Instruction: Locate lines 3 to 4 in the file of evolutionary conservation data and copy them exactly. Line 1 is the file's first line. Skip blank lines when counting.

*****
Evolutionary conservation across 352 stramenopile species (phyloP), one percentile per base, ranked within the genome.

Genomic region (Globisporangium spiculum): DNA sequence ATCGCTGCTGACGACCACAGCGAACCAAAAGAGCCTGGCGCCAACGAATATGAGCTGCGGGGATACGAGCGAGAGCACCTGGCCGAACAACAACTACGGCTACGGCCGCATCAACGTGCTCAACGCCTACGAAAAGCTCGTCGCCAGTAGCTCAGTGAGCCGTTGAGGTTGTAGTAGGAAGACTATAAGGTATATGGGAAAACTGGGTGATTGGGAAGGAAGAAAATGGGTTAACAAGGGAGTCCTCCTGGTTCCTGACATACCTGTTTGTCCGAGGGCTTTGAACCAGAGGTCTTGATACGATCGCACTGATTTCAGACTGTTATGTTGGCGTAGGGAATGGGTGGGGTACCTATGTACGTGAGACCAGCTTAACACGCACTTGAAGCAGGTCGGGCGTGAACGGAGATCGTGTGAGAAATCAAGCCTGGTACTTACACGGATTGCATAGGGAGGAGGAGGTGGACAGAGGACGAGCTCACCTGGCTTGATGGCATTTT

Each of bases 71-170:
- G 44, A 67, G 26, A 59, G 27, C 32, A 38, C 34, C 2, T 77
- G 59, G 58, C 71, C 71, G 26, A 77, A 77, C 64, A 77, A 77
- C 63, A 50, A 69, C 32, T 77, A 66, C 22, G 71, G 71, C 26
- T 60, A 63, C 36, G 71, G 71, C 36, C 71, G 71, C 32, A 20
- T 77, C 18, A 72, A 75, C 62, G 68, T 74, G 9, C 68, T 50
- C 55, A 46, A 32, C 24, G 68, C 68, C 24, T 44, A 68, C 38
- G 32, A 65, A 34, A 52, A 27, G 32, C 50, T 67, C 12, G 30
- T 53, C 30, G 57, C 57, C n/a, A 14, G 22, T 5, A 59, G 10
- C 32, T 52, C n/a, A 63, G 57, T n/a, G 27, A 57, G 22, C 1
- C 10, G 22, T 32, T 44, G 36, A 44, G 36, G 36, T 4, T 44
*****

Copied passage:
Each of bases 71-170:
- G 44, A 67, G 26, A 59, G 27, C 32, A 38, C 34, C 2, T 77